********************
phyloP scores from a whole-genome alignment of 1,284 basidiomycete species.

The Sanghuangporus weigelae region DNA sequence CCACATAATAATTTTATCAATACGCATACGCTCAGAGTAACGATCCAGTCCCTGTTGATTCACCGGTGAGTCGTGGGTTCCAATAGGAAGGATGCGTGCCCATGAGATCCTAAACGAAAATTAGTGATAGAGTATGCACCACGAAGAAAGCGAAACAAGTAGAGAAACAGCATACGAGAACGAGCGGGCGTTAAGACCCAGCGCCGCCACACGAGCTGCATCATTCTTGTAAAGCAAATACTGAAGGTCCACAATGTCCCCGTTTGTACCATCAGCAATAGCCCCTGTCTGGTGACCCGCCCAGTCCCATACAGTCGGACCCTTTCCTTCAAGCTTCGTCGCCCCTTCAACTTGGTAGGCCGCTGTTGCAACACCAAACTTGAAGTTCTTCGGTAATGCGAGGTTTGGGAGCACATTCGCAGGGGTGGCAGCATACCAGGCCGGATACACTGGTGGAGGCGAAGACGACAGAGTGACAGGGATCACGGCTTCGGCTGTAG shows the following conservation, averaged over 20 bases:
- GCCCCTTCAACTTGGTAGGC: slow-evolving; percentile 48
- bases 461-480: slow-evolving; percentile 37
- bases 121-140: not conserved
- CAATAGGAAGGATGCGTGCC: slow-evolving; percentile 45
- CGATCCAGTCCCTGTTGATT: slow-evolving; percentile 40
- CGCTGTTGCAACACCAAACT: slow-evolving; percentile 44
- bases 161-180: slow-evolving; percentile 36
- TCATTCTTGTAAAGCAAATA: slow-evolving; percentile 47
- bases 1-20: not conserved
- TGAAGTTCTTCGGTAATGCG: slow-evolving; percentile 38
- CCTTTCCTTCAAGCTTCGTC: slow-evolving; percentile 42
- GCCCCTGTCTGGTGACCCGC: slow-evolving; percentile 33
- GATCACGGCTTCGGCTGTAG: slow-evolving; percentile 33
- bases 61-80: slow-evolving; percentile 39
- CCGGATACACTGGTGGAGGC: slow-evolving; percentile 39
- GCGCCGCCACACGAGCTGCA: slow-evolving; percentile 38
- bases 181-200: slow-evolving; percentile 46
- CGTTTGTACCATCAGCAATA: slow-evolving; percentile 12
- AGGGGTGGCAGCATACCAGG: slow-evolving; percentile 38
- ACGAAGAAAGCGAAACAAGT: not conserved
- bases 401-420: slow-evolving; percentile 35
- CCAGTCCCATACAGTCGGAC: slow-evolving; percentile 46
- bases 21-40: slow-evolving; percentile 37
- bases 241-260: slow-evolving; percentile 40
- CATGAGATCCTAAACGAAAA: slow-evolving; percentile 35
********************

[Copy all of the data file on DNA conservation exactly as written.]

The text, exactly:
phyloP scores from a whole-genome alignment of 1,284 basidiomycete species.

The Sanghuangporus weigelae region DNA sequence CCACATAATAATTTTATCAATACGCATACGCTCAGAGTAACGATCCAGTCCCTGTTGATTCACCGGTGAGTCGTGGGTTCCAATAGGAAGGATGCGTGCCCATGAGATCCTAAACGAAAATTAGTGATAGAGTATGCACCACGAAGAAAGCGAAACAAGTAGAGAAACAGCATACGAGAACGAGCGGGCGTTAAGACCCAGCGCCGCCACACGAGCTGCATCATTCTTGTAAAGCAAATACTGAAGGTCCACAATGTCCCCGTTTGTACCATCAGCAATAGCCCCTGTCTGGTGACCCGCCCAGTCCCATACAGTCGGACCCTTTCCTTCAAGCTTCGTCGCCCCTTCAACTTGGTAGGCCGCTGTTGCAACACCAAACTTGAAGTTCTTCGGTAATGCGAGGTTTGGGAGCACATTCGCAGGGGTGGCAGCATACCAGGCCGGATACACTGGTGGAGGCGAAGACGACAGAGTGACAGGGATCACGGCTTCGGCTGTAG shows the following conservation, averaged over 20 bases:
- GCCCCTTCAACTTGGTAGGC: slow-evolving; percentile 48
- bases 461-480: slow-evolving; percentile 37
- bases 121-140: not conserved
- CAATAGGAAGGATGCGTGCC: slow-evolving; percentile 45
- CGATCCAGTCCCTGTTGATT: slow-evolving; percentile 40
- CGCTGTTGCAACACCAAACT: slow-evolving; percentile 44
- bases 161-180: slow-evolving; percentile 36
- TCATTCTTGTAAAGCAAATA: slow-evolving; percentile 47
- bases 1-20: not conserved
- TGAAGTTCTTCGGTAATGCG: slow-evolving; percentile 38
- CCTTTCCTTCAAGCTTCGTC: slow-evolving; percentile 42
- GCCCCTGTCTGGTGACCCGC: slow-evolving; percentile 33
- GATCACGGCTTCGGCTGTAG: slow-evolving; percentile 33
- bases 61-80: slow-evolving; percentile 39
- CCGGATACACTGGTGGAGGC: slow-evolving; percentile 39
- GCGCCGCCACACGAGCTGCA: slow-evolving; percentile 38
- bases 181-200: slow-evolving; percentile 46
- CGTTTGTACCATCAGCAATA: slow-evolving; percentile 12
- AGGGGTGGCAGCATACCAGG: slow-evolving; percentile 38
- ACGAAGAAAGCGAAACAAGT: not conserved
- bases 401-420: slow-evolving; percentile 35
- CCAGTCCCATACAGTCGGAC: slow-evolving; percentile 46
- bases 21-40: slow-evolving; percentile 37
- bases 241-260: slow-evolving; percentile 40
- CATGAGATCCTAAACGAAAA: slow-evolving; percentile 35